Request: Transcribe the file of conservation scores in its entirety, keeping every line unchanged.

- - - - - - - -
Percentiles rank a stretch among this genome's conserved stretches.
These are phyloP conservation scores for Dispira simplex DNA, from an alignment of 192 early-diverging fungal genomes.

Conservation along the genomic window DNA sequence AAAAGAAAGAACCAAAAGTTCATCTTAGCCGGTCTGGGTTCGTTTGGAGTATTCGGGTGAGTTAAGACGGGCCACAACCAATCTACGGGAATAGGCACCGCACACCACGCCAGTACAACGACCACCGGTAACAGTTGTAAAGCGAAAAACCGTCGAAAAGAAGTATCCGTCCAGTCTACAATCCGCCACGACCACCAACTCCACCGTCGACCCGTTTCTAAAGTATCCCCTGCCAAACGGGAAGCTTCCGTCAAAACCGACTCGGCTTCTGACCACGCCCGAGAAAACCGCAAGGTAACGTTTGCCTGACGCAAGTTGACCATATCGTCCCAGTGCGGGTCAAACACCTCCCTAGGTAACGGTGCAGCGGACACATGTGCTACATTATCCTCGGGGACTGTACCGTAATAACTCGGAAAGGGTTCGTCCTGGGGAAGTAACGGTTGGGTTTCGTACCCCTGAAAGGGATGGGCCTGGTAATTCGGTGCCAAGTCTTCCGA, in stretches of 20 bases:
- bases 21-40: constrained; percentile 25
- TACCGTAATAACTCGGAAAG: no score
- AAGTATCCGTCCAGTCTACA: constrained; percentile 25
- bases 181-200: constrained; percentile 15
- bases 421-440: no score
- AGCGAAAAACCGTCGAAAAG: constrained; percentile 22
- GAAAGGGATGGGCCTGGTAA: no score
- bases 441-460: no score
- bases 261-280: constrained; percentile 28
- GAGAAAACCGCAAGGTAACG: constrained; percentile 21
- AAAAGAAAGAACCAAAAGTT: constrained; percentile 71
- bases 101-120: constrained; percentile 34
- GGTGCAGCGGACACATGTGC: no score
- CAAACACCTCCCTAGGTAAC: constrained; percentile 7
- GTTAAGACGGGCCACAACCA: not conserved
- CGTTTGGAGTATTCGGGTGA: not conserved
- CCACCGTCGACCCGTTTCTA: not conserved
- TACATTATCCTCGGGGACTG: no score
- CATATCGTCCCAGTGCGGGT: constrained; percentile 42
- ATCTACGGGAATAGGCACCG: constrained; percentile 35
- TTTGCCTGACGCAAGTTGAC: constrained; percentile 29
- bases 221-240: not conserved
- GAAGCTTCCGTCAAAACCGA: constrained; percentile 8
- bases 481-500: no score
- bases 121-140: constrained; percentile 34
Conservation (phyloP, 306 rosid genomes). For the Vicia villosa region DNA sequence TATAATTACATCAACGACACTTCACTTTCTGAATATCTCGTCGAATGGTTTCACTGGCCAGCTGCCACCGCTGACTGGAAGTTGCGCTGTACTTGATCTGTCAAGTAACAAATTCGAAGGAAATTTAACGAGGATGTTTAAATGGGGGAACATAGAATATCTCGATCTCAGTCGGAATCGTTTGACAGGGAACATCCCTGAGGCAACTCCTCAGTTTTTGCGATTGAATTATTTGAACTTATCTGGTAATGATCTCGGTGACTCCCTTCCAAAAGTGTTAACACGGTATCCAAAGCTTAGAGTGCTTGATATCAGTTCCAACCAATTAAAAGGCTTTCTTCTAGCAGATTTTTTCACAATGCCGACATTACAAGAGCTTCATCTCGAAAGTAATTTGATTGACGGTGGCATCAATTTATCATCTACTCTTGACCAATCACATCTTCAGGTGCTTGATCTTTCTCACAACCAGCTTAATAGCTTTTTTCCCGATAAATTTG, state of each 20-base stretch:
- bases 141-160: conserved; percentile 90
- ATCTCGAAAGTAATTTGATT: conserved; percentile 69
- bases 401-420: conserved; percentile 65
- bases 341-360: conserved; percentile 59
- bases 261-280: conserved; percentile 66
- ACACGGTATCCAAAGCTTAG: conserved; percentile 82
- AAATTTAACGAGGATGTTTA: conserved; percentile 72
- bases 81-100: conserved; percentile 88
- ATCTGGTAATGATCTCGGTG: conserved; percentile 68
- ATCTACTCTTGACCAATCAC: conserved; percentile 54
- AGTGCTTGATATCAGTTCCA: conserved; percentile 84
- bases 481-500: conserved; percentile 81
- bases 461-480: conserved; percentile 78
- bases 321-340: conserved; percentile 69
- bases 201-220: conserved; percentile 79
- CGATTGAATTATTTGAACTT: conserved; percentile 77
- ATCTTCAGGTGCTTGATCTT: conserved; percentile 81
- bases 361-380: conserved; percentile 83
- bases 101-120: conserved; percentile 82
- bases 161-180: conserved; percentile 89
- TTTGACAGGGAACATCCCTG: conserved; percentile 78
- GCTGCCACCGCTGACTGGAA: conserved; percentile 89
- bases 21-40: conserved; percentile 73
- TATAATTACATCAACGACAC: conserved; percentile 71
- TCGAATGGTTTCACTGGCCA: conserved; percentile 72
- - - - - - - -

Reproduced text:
Percentiles rank a stretch among this genome's conserved stretches.
These are phyloP conservation scores for Dispira simplex DNA, from an alignment of 192 early-diverging fungal genomes.

Conservation along the genomic window DNA sequence AAAAGAAAGAACCAAAAGTTCATCTTAGCCGGTCTGGGTTCGTTTGGAGTATTCGGGTGAGTTAAGACGGGCCACAACCAATCTACGGGAATAGGCACCGCACACCACGCCAGTACAACGACCACCGGTAACAGTTGTAAAGCGAAAAACCGTCGAAAAGAAGTATCCGTCCAGTCTACAATCCGCCACGACCACCAACTCCACCGTCGACCCGTTTCTAAAGTATCCCCTGCCAAACGGGAAGCTTCCGTCAAAACCGACTCGGCTTCTGACCACGCCCGAGAAAACCGCAAGGTAACGTTTGCCTGACGCAAGTTGACCATATCGTCCCAGTGCGGGTCAAACACCTCCCTAGGTAACGGTGCAGCGGACACATGTGCTACATTATCCTCGGGGACTGTACCGTAATAACTCGGAAAGGGTTCGTCCTGGGGAAGTAACGGTTGGGTTTCGTACCCCTGAAAGGGATGGGCCTGGTAATTCGGTGCCAAGTCTTCCGA, in stretches of 20 bases:
- bases 21-40: constrained; percentile 25
- TACCGTAATAACTCGGAAAG: no score
- AAGTATCCGTCCAGTCTACA: constrained; percentile 25
- bases 181-200: constrained; percentile 15
- bases 421-440: no score
- AGCGAAAAACCGTCGAAAAG: constrained; percentile 22
- GAAAGGGATGGGCCTGGTAA: no score
- bases 441-460: no score
- bases 261-280: constrained; percentile 28
- GAGAAAACCGCAAGGTAACG: constrained; percentile 21
- AAAAGAAAGAACCAAAAGTT: constrained; percentile 71
- bases 101-120: constrained; percentile 34
- GGTGCAGCGGACACATGTGC: no score
- CAAACACCTCCCTAGGTAAC: constrained; percentile 7
- GTTAAGACGGGCCACAACCA: not conserved
- CGTTTGGAGTATTCGGGTGA: not conserved
- CCACCGTCGACCCGTTTCTA: not conserved
- TACATTATCCTCGGGGACTG: no score
- CATATCGTCCCAGTGCGGGT: constrained; percentile 42
- ATCTACGGGAATAGGCACCG: constrained; percentile 35
- TTTGCCTGACGCAAGTTGAC: constrained; percentile 29
- bases 221-240: not conserved
- GAAGCTTCCGTCAAAACCGA: constrained; percentile 8
- bases 481-500: no score
- bases 121-140: constrained; percentile 34
Conservation (phyloP, 306 rosid genomes). For the Vicia villosa region DNA sequence TATAATTACATCAACGACACTTCACTTTCTGAATATCTCGTCGAATGGTTTCACTGGCCAGCTGCCACCGCTGACTGGAAGTTGCGCTGTACTTGATCTGTCAAGTAACAAATTCGAAGGAAATTTAACGAGGATGTTTAAATGGGGGAACATAGAATATCTCGATCTCAGTCGGAATCGTTTGACAGGGAACATCCCTGAGGCAACTCCTCAGTTTTTGCGATTGAATTATTTGAACTTATCTGGTAATGATCTCGGTGACTCCCTTCCAAAAGTGTTAACACGGTATCCAAAGCTTAGAGTGCTTGATATCAGTTCCAACCAATTAAAAGGCTTTCTTCTAGCAGATTTTTTCACAATGCCGACATTACAAGAGCTTCATCTCGAAAGTAATTTGATTGACGGTGGCATCAATTTATCATCTACTCTTGACCAATCACATCTTCAGGTGCTTGATCTTTCTCACAACCAGCTTAATAGCTTTTTTCCCGATAAATTTG, state of each 20-base stretch:
- bases 141-160: conserved; percentile 90
- ATCTCGAAAGTAATTTGATT: conserved; percentile 69
- bases 401-420: conserved; percentile 65
- bases 341-360: conserved; percentile 59
- bases 261-280: conserved; percentile 66
- ACACGGTATCCAAAGCTTAG: conserved; percentile 82
- AAATTTAACGAGGATGTTTA: conserved; percentile 72
- bases 81-100: conserved; percentile 88
- ATCTGGTAATGATCTCGGTG: conserved; percentile 68
- ATCTACTCTTGACCAATCAC: conserved; percentile 54
- AGTGCTTGATATCAGTTCCA: conserved; percentile 84
- bases 481-500: conserved; percentile 81
- bases 461-480: conserved; percentile 78
- bases 321-340: conserved; percentile 69
- bases 201-220: conserved; percentile 79
- CGATTGAATTATTTGAACTT: conserved; percentile 77
- ATCTTCAGGTGCTTGATCTT: conserved; percentile 81
- bases 361-380: conserved; percentile 83
- bases 101-120: conserved; percentile 82
- bases 161-180: conserved; percentile 89
- TTTGACAGGGAACATCCCTG: conserved; percentile 78
- GCTGCCACCGCTGACTGGAA: conserved; percentile 89
- bases 21-40: conserved; percentile 73
- TATAATTACATCAACGACAC: conserved; percentile 71
- TCGAATGGTTTCACTGGCCA: conserved; percentile 72